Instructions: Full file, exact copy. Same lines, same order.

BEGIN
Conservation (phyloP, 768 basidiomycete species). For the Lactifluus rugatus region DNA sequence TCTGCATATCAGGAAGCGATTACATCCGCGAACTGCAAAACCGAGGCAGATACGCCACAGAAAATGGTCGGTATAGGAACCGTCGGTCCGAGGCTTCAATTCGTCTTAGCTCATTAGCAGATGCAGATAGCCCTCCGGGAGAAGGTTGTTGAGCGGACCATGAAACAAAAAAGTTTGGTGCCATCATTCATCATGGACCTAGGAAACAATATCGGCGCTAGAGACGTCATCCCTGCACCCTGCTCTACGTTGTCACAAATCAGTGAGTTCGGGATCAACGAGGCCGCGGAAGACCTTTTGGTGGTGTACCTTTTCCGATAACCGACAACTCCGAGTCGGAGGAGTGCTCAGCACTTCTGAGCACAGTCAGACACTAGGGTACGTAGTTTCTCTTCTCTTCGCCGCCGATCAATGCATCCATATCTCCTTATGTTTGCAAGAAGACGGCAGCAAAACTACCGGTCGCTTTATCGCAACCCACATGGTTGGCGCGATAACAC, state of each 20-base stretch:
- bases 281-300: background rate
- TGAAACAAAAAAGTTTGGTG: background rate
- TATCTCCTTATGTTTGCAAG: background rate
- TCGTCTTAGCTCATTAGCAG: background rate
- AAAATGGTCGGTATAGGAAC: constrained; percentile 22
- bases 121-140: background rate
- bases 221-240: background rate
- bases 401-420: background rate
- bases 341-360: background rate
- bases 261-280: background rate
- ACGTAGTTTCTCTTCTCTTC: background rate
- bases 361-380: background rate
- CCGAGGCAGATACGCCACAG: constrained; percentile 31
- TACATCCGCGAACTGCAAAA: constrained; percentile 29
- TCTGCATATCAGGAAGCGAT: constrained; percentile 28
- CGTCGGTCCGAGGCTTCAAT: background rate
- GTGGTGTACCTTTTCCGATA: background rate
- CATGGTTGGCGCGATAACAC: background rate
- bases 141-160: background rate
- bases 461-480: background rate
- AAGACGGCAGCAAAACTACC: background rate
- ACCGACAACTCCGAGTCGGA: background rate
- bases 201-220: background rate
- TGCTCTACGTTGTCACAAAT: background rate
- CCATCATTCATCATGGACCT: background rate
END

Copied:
Conservation (phyloP, 768 basidiomycete species). For the Lactifluus rugatus region DNA sequence TCTGCATATCAGGAAGCGATTACATCCGCGAACTGCAAAACCGAGGCAGATACGCCACAGAAAATGGTCGGTATAGGAACCGTCGGTCCGAGGCTTCAATTCGTCTTAGCTCATTAGCAGATGCAGATAGCCCTCCGGGAGAAGGTTGTTGAGCGGACCATGAAACAAAAAAGTTTGGTGCCATCATTCATCATGGACCTAGGAAACAATATCGGCGCTAGAGACGTCATCCCTGCACCCTGCTCTACGTTGTCACAAATCAGTGAGTTCGGGATCAACGAGGCCGCGGAAGACCTTTTGGTGGTGTACCTTTTCCGATAACCGACAACTCCGAGTCGGAGGAGTGCTCAGCACTTCTGAGCACAGTCAGACACTAGGGTACGTAGTTTCTCTTCTCTTCGCCGCCGATCAATGCATCCATATCTCCTTATGTTTGCAAGAAGACGGCAGCAAAACTACCGGTCGCTTTATCGCAACCCACATGGTTGGCGCGATAACAC, state of each 20-base stretch:
- bases 281-300: background rate
- TGAAACAAAAAAGTTTGGTG: background rate
- TATCTCCTTATGTTTGCAAG: background rate
- TCGTCTTAGCTCATTAGCAG: background rate
- AAAATGGTCGGTATAGGAAC: constrained; percentile 22
- bases 121-140: background rate
- bases 221-240: background rate
- bases 401-420: background rate
- bases 341-360: background rate
- bases 261-280: background rate
- ACGTAGTTTCTCTTCTCTTC: background rate
- bases 361-380: background rate
- CCGAGGCAGATACGCCACAG: constrained; percentile 31
- TACATCCGCGAACTGCAAAA: constrained; percentile 29
- TCTGCATATCAGGAAGCGAT: constrained; percentile 28
- CGTCGGTCCGAGGCTTCAAT: background rate
- GTGGTGTACCTTTTCCGATA: background rate
- CATGGTTGGCGCGATAACAC: background rate
- bases 141-160: background rate
- bases 461-480: background rate
- AAGACGGCAGCAAAACTACC: background rate
- ACCGACAACTCCGAGTCGGA: background rate
- bases 201-220: background rate
- TGCTCTACGTTGTCACAAAT: background rate
- CCATCATTCATCATGGACCT: background rate